Moment of the season
Winner : ALISSSSSSSOOOOONNNNNN BECKEEEEEEEEERRRRRR!
Runner up : Alisson Becker’s beautiful post match television interview after providing the moment of the season.
Result of the season
Winner : Crystal Palace 0 Liverpool 7. The game when seemingly every shot we hit turned into a goal. This win kept Liverpool top of the Premier League at Christmas 2020. Honestly, it did.
Runner up : Everton 0 Sheffield United 1. Ha ha ha ha ha ha ha ha ha ha ha ha ha ha ha ha.
*Bounder of the season
* There was a recent TTT debate on the use of the ‘C’ word so in deference to those (like me) who do not like using it except in the most extreme of situations, I have substituted the word ‘Bounder’ in this award – but you know what it means.
Winner: Short Arms Pickford. He knew exactly what he was doing when he committed that violent assault on Virgil van Dijk and should have been prosecuted, never mind red carded. Despicable character.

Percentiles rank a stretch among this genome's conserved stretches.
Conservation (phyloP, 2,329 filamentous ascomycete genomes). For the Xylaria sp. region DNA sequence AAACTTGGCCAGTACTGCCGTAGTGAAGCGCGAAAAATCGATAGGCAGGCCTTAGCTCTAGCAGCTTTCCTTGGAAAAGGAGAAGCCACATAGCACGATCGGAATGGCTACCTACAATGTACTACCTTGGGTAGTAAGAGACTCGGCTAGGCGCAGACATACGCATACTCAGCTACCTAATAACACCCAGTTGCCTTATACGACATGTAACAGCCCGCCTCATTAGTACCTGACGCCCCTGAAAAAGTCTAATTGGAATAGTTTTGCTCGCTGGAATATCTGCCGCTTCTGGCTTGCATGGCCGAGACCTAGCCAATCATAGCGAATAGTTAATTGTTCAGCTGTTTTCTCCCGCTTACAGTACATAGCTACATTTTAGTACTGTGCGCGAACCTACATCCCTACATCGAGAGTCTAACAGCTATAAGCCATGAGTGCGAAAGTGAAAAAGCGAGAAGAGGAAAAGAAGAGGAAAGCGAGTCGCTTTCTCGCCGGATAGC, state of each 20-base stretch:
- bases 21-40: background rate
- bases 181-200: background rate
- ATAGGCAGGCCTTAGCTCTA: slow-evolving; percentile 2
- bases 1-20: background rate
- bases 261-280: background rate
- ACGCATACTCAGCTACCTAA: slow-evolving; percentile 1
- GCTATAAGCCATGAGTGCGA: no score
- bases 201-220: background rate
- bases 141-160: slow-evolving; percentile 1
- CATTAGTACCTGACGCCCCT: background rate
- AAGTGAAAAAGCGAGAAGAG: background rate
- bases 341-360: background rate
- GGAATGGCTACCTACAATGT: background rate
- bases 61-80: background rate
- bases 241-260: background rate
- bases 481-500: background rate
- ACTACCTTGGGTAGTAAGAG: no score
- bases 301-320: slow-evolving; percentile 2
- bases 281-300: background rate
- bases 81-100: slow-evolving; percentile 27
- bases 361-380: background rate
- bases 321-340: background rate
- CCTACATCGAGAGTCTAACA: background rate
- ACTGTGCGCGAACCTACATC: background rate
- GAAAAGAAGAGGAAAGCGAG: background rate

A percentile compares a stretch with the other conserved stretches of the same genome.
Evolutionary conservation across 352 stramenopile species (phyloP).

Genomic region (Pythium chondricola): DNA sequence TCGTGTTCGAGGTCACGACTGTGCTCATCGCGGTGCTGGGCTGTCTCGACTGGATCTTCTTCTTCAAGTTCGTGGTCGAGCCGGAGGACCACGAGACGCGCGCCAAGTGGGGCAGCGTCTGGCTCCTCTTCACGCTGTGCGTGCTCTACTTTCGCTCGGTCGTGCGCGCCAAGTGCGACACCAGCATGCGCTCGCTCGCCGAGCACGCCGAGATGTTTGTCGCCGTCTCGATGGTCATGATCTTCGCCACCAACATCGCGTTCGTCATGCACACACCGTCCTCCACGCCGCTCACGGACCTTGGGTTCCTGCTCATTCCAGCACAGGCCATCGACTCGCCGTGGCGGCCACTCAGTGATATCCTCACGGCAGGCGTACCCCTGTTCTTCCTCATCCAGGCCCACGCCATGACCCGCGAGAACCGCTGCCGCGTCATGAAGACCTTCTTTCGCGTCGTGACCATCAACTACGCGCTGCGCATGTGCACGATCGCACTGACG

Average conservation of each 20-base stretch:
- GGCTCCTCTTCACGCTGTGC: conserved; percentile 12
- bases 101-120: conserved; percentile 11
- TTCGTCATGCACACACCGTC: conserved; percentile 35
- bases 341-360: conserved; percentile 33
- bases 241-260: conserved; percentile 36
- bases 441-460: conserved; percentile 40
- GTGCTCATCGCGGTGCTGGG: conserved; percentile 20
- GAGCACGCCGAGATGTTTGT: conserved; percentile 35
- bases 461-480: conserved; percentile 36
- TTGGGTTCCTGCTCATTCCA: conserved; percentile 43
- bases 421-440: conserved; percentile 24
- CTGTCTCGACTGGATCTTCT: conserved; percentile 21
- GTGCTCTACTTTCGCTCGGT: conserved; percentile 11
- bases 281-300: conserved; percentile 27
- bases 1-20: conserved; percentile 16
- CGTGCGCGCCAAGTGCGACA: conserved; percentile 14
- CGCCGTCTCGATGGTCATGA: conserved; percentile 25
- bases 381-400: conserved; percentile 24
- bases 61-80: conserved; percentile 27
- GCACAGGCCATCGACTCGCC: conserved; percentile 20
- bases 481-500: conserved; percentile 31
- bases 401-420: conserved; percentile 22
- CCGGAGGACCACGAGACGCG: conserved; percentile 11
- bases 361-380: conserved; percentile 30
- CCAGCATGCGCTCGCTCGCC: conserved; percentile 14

Runner up : Big Fat Corrupt Sam Allardyce. His whinging, self-pitying, self-serving, borderline deranged post match interview after WBA lost to Liverpool, especially coming immediately after the heartfelt, moving Alisson Becker interview, brought about something I thought impossible – he went down further in my estimation.
Personality of the season
Winner : Jurgen Klopp. In the most trying of circumstances, professional and private, Klopp remained calm (mostly) and dignified in the face of the usual inane, and sometimes deliberately provocative, questions from some of the media scumbags. He also gritted his teeth and kept his counsel when witnessing outrageous cheating against his team by the corrupt PGMOL charlatans. Through immense mental strength and peerless leadership skills, he pulled Liverpool out of a nosedive and led us to a scarcely believable 3rd place finish in the Premier League. One to stand alongside Bill Shankly.